More recently, because our campus is situated on the Boston Harbor in the Boston Harbor Islands, we’ve been involved in trying to center Native American and Indigenous perspectives in all the work we’re doing on our campus in terms of our research labs, our histories, and our curriculum. So I feel like that’s where my solidarity work is taking me: to learn and think about what it means to center perspectives that have been completely marginalized.
When I was younger I didn’t really understand my place in the history of this country. I had a history teacher in high school who tried to give us photocopied chapters from A People’s History of the United States by Howard Zinn, and I didn’t really read it. It was after I graduated from college, after I started to read Asian American literature and Asian American history on my own and with a few friends, that I went back and read A People’s History, and I was like, oh, okay, this is why he kept trying to give me this book. It gave me some understanding of what I’m told and then what’s behind what I’ve been told.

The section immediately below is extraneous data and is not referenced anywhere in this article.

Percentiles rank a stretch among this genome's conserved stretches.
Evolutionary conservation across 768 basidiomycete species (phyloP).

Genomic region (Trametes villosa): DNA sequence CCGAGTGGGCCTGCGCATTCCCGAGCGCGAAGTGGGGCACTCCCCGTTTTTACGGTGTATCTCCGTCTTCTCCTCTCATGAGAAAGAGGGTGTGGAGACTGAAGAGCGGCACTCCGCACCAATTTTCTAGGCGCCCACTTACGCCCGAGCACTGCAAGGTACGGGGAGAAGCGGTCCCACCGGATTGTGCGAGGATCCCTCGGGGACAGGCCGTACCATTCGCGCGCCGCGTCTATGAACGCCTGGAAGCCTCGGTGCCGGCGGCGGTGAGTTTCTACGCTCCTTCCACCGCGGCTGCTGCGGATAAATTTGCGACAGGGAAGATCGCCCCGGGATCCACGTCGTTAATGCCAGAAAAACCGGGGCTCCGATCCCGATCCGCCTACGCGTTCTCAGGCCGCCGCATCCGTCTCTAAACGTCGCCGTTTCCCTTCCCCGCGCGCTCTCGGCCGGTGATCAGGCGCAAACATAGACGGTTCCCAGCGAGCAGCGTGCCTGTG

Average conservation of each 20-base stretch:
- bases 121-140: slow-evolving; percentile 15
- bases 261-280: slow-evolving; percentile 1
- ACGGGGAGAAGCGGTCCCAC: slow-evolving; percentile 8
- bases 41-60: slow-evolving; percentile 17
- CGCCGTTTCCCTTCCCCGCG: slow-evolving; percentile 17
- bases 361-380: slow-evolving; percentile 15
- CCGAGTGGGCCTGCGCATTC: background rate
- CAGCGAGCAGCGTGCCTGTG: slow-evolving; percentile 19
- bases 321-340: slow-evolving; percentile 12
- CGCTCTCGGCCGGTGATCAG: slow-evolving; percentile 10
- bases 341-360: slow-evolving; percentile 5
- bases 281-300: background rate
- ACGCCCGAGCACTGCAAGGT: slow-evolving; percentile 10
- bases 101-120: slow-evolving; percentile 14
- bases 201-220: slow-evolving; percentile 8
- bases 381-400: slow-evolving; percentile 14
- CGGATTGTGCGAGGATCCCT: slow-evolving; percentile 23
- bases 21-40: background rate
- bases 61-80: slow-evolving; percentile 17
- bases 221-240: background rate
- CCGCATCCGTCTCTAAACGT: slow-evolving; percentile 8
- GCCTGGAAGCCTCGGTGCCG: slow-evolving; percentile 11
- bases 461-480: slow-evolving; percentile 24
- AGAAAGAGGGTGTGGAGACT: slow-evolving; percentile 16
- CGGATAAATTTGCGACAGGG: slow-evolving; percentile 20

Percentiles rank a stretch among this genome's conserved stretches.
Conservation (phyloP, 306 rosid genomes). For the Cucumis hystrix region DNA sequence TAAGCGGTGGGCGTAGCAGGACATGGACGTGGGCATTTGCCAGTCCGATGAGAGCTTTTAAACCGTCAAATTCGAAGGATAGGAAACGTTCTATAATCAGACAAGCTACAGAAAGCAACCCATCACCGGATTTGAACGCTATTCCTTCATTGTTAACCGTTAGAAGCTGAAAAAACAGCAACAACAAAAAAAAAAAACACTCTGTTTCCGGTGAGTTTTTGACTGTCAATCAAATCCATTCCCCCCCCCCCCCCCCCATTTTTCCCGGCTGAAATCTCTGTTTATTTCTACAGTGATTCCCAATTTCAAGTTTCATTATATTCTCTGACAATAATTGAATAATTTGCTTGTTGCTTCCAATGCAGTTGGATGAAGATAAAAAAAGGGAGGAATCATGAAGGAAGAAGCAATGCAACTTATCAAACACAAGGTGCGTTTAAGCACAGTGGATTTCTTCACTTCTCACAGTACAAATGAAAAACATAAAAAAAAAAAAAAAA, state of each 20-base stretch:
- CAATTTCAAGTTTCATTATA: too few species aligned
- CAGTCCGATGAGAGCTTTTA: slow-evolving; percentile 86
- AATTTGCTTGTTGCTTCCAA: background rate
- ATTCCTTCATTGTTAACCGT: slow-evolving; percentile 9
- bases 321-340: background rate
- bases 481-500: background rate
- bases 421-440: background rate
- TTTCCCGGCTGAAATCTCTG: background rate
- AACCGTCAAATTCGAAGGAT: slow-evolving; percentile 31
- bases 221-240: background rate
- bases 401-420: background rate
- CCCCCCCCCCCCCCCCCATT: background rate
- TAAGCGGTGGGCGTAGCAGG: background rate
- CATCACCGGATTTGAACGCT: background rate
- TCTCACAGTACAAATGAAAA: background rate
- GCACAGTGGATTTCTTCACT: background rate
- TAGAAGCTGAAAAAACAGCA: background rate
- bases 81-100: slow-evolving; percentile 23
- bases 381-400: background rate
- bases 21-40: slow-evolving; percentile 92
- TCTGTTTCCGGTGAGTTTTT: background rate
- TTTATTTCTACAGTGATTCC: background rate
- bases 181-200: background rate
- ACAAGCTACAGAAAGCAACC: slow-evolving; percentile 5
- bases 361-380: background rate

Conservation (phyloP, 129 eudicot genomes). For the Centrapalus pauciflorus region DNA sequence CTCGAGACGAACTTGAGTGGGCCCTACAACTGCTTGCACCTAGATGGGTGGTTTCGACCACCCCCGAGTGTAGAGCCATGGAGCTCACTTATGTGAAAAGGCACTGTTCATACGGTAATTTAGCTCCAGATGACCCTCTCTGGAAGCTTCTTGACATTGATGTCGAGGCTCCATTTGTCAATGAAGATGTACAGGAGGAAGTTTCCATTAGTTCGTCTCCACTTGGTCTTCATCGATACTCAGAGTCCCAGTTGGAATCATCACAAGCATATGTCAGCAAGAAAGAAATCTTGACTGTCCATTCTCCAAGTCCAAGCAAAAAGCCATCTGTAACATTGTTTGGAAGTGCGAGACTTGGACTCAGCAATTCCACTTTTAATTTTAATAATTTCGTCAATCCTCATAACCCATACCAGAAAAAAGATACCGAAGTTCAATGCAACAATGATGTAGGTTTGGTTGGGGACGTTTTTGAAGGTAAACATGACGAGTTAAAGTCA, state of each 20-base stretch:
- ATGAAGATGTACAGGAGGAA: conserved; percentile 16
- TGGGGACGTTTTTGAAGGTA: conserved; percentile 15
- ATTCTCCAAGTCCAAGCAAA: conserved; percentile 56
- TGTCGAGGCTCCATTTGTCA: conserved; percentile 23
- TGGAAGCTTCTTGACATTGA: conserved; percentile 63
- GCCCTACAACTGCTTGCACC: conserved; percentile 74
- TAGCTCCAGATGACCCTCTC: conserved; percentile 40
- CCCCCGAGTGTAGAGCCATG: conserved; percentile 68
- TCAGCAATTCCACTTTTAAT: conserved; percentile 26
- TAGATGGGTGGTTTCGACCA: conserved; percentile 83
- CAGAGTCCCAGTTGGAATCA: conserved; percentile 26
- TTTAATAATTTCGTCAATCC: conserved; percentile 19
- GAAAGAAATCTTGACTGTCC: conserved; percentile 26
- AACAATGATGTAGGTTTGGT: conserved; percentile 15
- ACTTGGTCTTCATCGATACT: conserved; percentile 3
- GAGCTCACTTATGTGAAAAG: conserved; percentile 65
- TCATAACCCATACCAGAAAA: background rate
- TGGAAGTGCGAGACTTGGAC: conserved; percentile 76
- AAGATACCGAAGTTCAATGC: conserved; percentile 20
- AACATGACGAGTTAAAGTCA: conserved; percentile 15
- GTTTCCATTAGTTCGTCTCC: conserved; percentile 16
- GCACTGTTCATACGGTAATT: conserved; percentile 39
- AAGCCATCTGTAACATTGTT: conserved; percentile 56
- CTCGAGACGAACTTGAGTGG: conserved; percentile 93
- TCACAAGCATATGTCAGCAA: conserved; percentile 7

I think the experience of September 11 and the years after really made me realize that there are these huge movements of history that I actually have been a part of and that some people have no idea about. A few years ago, somebody who had been in New York the whole time, who’s in her seventies, a friend, a colleague, said, “Giuliani, he’s okay.” And I said, “But what about all these things that happened after September 11 with the profiling of Muslim communities?” And she had no idea. So I gave her the AALR issue, and she wrote to me after she read it and said, “I can’t believe I didn’t know any of this.”